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Photo electric effect

  1. Jan 10, 2007 #1
    ok what i dont understand is that, after a certain amount of time, wont the piece of metal loose all its electrons becoming completly positive!, what will happen then, just beomes +vly charged, am in grade 12 and my teacher couldnt give me a satisfying answer, thanks
  2. jcsd
  3. Jan 10, 2007 #2
    Assuming no outside source of electrons, as you knock off more and more electrons, the metal becomes more and more positively charged. This means that the photons have to have more and more energy to knock off any more electrons. Pretty soon even cosmic rays (the photons with the most energy), won't even be able to knock off any more electrons and the whole thing comes to a halt. Keep in mind that the electricmagnetic field is VERY strong. It doesn't take much of an imbalance to bring the whole thing to a halt.

    Normally, if you want electrons to continue to fly off the metal, you have to supply an outside voltage
  4. Jan 10, 2007 #3
    cool, thanks bud
  5. Jan 28, 2007 #4
    Hmmm I posted a similar question just today. The electrons must eventually return since the metal is positively charged. I've been looking for more detailed discussion of how soon they return and how far the holes left behind can drift.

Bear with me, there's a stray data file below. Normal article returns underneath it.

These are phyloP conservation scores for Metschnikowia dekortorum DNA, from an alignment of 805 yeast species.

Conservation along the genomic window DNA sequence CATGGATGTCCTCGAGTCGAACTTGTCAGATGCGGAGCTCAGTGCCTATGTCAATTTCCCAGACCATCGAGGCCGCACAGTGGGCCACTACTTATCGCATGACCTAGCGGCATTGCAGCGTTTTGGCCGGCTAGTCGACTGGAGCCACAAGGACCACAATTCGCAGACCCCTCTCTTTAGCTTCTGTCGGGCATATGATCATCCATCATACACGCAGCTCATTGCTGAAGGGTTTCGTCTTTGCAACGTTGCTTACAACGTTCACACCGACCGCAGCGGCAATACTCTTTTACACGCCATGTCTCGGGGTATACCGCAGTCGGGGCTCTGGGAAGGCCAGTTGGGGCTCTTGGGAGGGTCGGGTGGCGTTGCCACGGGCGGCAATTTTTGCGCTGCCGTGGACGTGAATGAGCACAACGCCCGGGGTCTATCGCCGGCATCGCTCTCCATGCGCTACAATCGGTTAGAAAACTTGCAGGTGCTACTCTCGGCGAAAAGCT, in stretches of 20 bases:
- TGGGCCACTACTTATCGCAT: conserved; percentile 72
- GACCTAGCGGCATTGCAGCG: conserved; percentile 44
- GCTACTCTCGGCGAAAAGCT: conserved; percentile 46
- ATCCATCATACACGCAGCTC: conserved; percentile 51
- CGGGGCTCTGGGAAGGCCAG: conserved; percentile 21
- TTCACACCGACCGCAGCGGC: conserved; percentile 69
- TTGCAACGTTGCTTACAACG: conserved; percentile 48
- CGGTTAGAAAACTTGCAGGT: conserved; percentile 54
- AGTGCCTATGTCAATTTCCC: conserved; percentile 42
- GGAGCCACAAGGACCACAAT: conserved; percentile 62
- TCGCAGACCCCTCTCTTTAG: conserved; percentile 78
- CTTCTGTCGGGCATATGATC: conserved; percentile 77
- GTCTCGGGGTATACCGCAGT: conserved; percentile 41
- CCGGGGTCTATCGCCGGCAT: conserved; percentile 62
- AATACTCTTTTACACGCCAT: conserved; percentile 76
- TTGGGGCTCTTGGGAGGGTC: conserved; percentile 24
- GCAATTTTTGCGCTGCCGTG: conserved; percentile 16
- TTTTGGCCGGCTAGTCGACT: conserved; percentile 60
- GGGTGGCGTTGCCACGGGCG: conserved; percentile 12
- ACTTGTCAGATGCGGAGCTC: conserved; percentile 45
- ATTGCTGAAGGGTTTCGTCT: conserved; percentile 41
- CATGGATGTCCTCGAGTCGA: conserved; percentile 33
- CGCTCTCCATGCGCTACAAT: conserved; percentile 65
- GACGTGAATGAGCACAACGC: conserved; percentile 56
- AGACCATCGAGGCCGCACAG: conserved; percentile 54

6. Jan 28, 2007 #5


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    No they don't. The cathode is grounded, so none of the photoelectrons have to "return". If you look at a standard photoelectric setup, it is the anode that is biased to a positive potential. This is all you need to collect the photoelectrons.

  7. Jan 28, 2007 #6
    Dear Zz,

    Thanks for your response. I see what you mean. If the metal is grounded, electrons can "return" through ground rather than directly. Or another way to think of it is the holes also leave the metal through ground?

    What if the metal is floating (e.g.,placed on insulator)?
  8. Jan 28, 2007 #7


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    Then you get the charging effect and after a while, you'll stop getting any photoelectrons coming out, because the effective work function would have increased beyond the energy of the incoming photons.

    People who do photoemission spectroscopy on insulating material have to deal with this all the time. I certainly did.

  9. Jan 28, 2007 #8
    Great you're the right person to ask then! :)
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